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U.S., South Korea Sign Inspection Deal

WASHINGTON — U.S. Customs Service inspectors will soon begin screening U.S.-bound cargo before it leaves South Korea, according to an agreement penned Friday between the two countries.<br><br>The pact is part of a Bush administration...

WASHINGTON — U.S. Customs Service inspectors will soon begin screening U.S.-bound cargo before it leaves South Korea, according to an agreement penned Friday between the two countries.

This story first appeared in the January 21, 2003 issue of WWD.  Subscribe Today.

The pact is part of a Bush administration antiterrorism strategy to deploy Customs officials at major global ports in an attempt to prevent weaponry from being smuggled in cargo containers.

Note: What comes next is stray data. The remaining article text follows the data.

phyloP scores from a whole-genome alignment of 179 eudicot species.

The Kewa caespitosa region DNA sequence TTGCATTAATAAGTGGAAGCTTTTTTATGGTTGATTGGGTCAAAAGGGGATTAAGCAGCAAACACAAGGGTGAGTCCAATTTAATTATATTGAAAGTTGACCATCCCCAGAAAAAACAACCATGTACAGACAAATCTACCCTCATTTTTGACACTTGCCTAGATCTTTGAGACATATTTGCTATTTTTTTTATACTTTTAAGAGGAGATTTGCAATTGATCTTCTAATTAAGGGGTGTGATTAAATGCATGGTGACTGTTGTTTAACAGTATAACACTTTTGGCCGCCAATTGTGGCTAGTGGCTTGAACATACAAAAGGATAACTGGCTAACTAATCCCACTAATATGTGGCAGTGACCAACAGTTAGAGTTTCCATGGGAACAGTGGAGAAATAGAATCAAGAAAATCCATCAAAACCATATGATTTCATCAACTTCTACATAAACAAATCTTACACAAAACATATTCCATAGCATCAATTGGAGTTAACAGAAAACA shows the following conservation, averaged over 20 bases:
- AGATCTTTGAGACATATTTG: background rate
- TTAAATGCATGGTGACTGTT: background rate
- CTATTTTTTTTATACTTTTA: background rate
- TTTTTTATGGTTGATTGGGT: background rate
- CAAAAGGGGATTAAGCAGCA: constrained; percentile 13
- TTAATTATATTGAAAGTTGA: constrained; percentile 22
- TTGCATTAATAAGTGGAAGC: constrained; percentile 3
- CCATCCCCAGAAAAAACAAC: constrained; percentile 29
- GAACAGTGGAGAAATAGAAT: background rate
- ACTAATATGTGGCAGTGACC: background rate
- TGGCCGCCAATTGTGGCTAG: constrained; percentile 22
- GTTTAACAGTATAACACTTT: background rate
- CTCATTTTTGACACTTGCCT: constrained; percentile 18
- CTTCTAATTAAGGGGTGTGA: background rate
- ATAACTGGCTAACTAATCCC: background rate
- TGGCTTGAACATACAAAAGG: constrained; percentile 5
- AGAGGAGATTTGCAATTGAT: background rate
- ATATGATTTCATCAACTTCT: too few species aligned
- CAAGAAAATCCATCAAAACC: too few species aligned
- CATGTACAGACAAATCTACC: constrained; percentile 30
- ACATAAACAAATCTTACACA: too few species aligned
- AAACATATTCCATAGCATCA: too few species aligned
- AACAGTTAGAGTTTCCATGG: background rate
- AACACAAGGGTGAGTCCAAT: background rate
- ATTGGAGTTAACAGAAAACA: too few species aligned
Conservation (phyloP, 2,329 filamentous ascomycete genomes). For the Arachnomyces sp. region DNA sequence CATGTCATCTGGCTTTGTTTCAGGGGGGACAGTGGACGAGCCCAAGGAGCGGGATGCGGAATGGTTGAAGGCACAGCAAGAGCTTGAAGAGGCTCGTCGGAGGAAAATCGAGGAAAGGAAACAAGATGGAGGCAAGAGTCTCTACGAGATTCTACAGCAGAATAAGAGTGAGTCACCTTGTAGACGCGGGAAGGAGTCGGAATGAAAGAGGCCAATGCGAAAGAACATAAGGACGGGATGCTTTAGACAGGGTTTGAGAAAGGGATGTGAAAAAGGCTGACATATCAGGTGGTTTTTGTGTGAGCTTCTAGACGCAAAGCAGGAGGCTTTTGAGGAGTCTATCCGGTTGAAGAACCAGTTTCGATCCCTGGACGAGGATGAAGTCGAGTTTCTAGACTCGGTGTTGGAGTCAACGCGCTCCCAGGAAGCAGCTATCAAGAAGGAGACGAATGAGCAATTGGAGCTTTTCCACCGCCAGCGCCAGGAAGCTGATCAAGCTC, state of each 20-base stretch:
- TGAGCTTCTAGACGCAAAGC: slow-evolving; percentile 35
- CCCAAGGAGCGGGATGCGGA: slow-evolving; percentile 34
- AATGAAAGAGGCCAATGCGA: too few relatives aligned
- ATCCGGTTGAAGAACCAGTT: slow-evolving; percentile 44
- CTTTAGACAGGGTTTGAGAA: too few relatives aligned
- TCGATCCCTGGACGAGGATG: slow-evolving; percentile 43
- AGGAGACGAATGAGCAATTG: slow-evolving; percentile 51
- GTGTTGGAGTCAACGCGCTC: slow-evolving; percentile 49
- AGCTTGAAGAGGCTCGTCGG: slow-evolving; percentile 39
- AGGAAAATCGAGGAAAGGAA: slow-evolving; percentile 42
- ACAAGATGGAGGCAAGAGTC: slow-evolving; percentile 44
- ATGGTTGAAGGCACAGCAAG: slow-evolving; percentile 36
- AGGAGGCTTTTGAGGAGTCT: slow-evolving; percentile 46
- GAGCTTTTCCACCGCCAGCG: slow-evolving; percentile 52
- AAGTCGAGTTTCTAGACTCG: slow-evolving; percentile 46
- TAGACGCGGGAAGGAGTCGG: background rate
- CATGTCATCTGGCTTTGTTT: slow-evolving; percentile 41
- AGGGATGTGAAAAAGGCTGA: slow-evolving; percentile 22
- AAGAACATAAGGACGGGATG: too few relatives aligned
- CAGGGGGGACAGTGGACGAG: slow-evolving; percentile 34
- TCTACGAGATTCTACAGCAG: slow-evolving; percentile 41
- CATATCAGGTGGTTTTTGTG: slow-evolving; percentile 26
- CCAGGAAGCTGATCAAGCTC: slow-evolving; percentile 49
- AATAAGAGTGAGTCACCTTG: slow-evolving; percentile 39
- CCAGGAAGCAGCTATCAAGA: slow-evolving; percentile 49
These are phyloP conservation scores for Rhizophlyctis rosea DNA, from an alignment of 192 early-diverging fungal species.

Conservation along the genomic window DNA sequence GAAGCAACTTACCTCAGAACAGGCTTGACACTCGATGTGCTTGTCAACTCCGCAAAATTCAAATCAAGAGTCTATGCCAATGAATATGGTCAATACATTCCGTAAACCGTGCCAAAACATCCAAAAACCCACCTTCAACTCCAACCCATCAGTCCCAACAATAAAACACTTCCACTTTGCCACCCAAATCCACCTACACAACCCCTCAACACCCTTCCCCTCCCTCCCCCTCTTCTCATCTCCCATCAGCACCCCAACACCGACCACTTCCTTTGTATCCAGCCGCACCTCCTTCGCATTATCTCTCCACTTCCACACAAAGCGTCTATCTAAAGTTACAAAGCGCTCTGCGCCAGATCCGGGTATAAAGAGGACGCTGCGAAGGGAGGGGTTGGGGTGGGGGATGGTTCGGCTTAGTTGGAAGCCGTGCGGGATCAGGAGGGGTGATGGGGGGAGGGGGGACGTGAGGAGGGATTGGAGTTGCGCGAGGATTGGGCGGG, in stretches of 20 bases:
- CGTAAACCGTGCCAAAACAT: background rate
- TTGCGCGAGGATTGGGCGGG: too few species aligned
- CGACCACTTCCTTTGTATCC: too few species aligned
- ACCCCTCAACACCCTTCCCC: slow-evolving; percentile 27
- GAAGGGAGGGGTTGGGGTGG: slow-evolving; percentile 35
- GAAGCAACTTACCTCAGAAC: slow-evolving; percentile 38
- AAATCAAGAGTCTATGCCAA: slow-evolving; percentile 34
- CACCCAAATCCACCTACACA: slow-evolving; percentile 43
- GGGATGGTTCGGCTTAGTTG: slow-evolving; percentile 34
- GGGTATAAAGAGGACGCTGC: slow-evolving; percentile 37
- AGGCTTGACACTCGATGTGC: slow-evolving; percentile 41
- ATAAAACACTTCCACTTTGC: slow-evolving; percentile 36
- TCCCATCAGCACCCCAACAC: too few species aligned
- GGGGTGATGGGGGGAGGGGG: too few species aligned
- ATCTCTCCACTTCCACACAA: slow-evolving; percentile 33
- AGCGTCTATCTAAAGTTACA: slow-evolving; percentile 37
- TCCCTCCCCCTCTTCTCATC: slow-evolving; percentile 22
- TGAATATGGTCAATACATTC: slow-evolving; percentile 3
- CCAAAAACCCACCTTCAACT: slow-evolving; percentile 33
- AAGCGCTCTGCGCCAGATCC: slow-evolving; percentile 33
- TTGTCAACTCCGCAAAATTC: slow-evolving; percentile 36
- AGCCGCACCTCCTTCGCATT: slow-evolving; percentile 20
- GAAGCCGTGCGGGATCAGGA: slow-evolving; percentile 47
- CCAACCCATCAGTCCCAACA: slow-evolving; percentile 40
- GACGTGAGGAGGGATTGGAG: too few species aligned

South Korea’s participation at its port of Busan comes amid increased tensions between North and South Korea and the U.S.

Called the Container Security Initiative, the U.S. has signed up eight countries and 14 ports thus far, all among the busiest 20 ports in terms of U.S.-bound cargo volume.

South Korea is a medium-size source of apparel and textiles for the U.S., shipping year-to-date 4 percent of apparel imported into the U.S. and 6.5 percent of textiles.